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VOL. XXIV NO. 17, December 16-31, 2014
Crowd-funding to support social causes?
by Abhishek Sinha

Mary Kom successfully raised money through crowd funding for her boxing training institute.

“Groups, and even crowds, can be wiser than most and sometimes even all of their members; if they aggregate information,” James Surowiecki says in his book, The Wisdom of Crowds.

This quote aptly describes what India is witnessing. We are in the midst of a social revolution facilitated by digital networking. The digital network impacts the political, social and economic fabric of the country by influencing the crowd. It provides a platform for like-minded people to discuss their passions and contribute to the cause. The effect is more pronounced in the case of politics. This should percolate to the other spheres of society. A lot of projects could be supported by crowd-funding, without waiting for government money.

Anyone who has taken part in Swachh Bharat Abhiyan (Clean India campaign) knows about the paucity of dustbins in his locality and its impact on cleanliness. However, expecting the local authorities to increase the number of dustbins overnight is expecting too much. Hence, it would be helpful if the locals independently fund this need. The cost of dustbins would not be more than Rs. 20 per individual if there are around 200 interested donors. That is crowd-funding for you.

Crowd-funding, which came into existence, post the 2008 liquidity crunch, has gained popularity among start-ups, small businesses and voluntary organisations raising money in the United States.

Community crowd-funding is a boon for ideas which are not commercially viable but are important for the group of interested, passionate people. This is relevant as socially productive ideas fail due to lack of funding for being unprofitable. The implementation of these projects would have a multiplier effect on the growth of the economy.

Hypothetically, if Just Dial asks willing individuals to contribute Rupee 1 for every enquiry they make, so as to raise funds for dustbins in their areas, the problem of dustbins could soon be solved.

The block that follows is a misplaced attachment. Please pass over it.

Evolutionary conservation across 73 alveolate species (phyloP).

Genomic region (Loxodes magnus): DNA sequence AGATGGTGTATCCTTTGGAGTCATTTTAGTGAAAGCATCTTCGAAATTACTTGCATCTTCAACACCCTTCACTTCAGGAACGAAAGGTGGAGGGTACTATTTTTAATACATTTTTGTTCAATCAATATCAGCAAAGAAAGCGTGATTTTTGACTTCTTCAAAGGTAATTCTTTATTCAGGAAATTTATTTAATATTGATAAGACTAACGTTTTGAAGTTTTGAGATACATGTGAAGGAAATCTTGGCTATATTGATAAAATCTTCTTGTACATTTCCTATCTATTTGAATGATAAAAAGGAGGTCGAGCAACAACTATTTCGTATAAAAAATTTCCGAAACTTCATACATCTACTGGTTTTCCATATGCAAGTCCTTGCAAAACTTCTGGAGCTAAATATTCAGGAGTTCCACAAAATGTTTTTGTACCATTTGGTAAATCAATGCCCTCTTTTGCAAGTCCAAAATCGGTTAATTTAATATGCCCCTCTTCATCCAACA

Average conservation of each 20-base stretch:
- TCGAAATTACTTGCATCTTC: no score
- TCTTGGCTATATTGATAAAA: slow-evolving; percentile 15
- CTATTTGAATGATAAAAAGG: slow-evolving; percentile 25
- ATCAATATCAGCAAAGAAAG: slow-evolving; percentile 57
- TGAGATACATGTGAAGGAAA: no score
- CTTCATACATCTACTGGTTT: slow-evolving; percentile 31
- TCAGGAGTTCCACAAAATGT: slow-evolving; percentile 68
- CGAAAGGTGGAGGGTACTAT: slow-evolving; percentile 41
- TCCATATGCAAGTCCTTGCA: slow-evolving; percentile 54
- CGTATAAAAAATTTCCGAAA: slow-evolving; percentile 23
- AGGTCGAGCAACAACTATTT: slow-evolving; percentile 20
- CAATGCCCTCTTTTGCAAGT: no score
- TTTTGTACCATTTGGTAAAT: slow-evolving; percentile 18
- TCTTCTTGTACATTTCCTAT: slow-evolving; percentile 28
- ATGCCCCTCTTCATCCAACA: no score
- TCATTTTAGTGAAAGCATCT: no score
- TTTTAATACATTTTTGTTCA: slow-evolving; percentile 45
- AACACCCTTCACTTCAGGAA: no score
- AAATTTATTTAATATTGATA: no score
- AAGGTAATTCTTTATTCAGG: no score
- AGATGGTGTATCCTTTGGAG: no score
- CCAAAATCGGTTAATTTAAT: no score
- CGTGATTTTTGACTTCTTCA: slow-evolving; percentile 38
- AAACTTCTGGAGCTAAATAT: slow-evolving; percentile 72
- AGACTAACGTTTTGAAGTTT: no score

Community crowd-funding is not all about money, it is also about getting the masses hooked on to new ideas.

Traditionally, the film industry has been able to use crowd-funding. Shyam Benegal in the late 1970s funded his first movie Manthan through Rupee 1 invested by members of Gujarat Milk Cooperatives. For movie producers it also makes marketing sense to engage targeted viewers to finance production of the movie.

Geet Sethi, the promoter of Olympic Gold Quest, believes there is a need to bridge the gap between the funding provided by government and the funding required for training. Organisations such as India for Sports are acting as mediums for raising crowd-funds. With sports leagues becoming popular in almost all sports, funds flow would increase for these games.

There are also some business ideas with social benefits such as Biosense Technologies, a developer of urine analysis application. This Mumbai-based company was able to raise approximately half a million dollars through crowd-funding. There are around 150 projects that have already been funded in India.

Projects, which have social relevance, can also be funded through this source. Case in point is local literacy programmes, which raise the standard of living of the people of a particular community. With increase in employment in the service sector among the rural masses, funding would be relatively easier for development work in rural areas too.

The demographic changes in India are heavily loaded in favour of crowd-funding. The working population is young, and hence disposable incomes for projects that are viewed gainful by the wise crowd are higher. According to the 2012-13 annual report of Infosys, the average age of its employees is approximately 27.5 years, which is ten years younger than the average Microsoft employee in the US.

The social revolution is meaningless without community crowd-funding. A movement, which does not have funding capabilities, is like a toothless tiger. Hence, individuals should join hands to  become groups and groups become a crowd to fund ideas for the greater interest of society in India. (Courtesy: Industrial Economist)

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In this issue

Are we waiting for their collapse?
Madras Landmarks - 50 years ago
Crowd-funding to support social causes?
Deja vu!
Sowing the seeds of freedom
Laurence Hope – A life of mystery
The Red Hills Railway
A 2500-year-old 'industrial estate'

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